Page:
Constantine XI Palaiologos
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Constantine XI Dragases Palaiologos or Dragaš Palaeologus (Greek: Κωνσταντῖνος Δραγάσης Παλαιολόγος, Kōnstantînos Dragásēs Palaiológos; 8 February 1405 – 29 May 1453) was the last Byzantine emperor, started in 1449 until he died in the Fall of Constantinople. His death became the end of the Byzantine Empire (Eastern Roman Empire) of the Roman Empire, founded by Augustus almost 1,500 years earlier.
|Constantine XI Palaiologos|
|The Marble Emperor|
|Reign||6 January 1449-29 May 1453|
|Predecessor||John VIII Palaiologos|
|Successor||Thomas Palaiologos (as despot of the Morea)|
|Died||May 29, 1453 (or May 30)|
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Constantine was the fourth son of Emperor Manuel II Palaiologos and Helena Dragaš, the daughter of Serbian ruler Konstantin Dejanović. His early life is unknown, but from the 1420s onward, he is shown to be a skilled general. Based on his career, Constantine have been a soldier. He was trusted and liked by his older brother, Emperor John VIII Palaiologos. Constantine and John fended off an attack on the Morea (the Peloponnese) by Carlo I Tocco, ruler of Epirus, and in 1428 Constantine became Despot of the Morea and ruled the province together with his older brother Theodore and his younger brother Thomas. Together, they ruled to almost the entire Peloponnese for the first time since the Fourth Crusade more than two hundred years before and rebuilt the ancient Hexamilion wall, which defended the peninsula from outside attacks. Although ultimately unsuccessful, Constantine personally led a campaign into Central Greece and Thessaly in 1444–1446, attempting to extend Byzantine rule into Greece once more.
In 1448, John VIII died without children, and as his favored successor, Constantine was proclaimed emperor on 6 January 1449. Constantine's brief reign would see the emperor grapple with three primary concerns. First, there was the issue of an heir, as Constantine was also childless. Despite attempts by Constantine's friend and confidant George Sphrantzes to find him a wife, Constantine ultimately died unmarried. The second concern was the religious disunity within what little remained of his empire. Constantine and his predecessor John VIII both believed a union between the Orthodox and Catholic Churches was needed to secure military aid from Catholic Europe, but much of the Byzantine populace opposed the idea. Finally, the most important concern was the growing Ottoman Empire, which by 1449 completely surrounded Constantinople. In April 1453, the Ottoman Sultan Mehmed II laid siege to Constantinople with an army perhaps numbering as many as 80,000 men. Even though the city's defenders may have numbered less than a tenth of the sultan's army, Constantine considered the idea of abandoning Constantinople unthinkable. The emperor stayed to defend the city and on 29 May, Constantinople fell. Constantine died the same day. Although no reliable eyewitness accounts of his death survived, most historical accounts agree that the emperor led a last charge against the Ottomans and died fighting.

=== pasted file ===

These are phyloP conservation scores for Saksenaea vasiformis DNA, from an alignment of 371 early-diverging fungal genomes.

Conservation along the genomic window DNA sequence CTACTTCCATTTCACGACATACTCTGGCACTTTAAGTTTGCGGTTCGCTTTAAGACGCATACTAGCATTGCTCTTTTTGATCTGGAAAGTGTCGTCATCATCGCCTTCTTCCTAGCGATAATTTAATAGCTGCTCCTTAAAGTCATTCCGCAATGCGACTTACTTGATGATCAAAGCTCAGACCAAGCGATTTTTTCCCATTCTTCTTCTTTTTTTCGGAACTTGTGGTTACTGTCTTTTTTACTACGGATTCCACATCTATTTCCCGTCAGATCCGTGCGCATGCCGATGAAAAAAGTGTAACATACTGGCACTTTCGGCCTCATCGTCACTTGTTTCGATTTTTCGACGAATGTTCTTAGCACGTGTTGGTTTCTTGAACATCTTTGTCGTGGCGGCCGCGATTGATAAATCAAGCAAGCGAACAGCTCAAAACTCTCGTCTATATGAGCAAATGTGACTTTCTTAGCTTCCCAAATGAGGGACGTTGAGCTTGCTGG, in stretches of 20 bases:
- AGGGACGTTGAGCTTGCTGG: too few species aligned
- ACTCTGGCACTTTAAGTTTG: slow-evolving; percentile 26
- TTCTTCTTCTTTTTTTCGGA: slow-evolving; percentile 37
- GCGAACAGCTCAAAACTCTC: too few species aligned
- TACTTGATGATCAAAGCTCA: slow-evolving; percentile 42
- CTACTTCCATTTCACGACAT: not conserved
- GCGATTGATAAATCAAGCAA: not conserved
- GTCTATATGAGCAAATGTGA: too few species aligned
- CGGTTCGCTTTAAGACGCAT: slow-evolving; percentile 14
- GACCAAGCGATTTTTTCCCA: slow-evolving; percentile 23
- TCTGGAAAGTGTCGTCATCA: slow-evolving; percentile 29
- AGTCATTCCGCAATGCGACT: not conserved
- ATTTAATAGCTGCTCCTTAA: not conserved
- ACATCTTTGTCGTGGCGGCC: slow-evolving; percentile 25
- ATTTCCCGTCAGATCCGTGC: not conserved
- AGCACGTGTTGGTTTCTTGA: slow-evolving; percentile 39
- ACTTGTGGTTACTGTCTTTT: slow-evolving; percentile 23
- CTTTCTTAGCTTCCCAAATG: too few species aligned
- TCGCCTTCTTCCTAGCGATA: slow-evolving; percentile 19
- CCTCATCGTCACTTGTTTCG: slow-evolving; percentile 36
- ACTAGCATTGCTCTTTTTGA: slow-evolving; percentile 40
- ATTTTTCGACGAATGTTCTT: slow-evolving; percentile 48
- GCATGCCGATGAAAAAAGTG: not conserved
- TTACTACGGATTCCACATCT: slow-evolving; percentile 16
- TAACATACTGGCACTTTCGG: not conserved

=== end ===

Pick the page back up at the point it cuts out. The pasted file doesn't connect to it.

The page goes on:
Constantine was the last Christian ruler of Constantinople. He became known in later Greek folklore as the Marble Emperor (Greek: Μαρμαρωμένος Βασιλεύς, romanized: Marmaromenos Vasileus, lit. 'Emperor/King turned into Marble'), reflecting a popular legend which endured for centuries that Constantine had not actually died, but had been rescued by an angel and turned into marble, hidden beneath the Golden Gate of Constantinople awaiting a call from God to be restored to life and reconquer both the city and the old empire.
After he died, The monarchy actually did not finish until 1512, and the last person to hold the title Roman Emperor was Francis I as Holy Roman Emperor.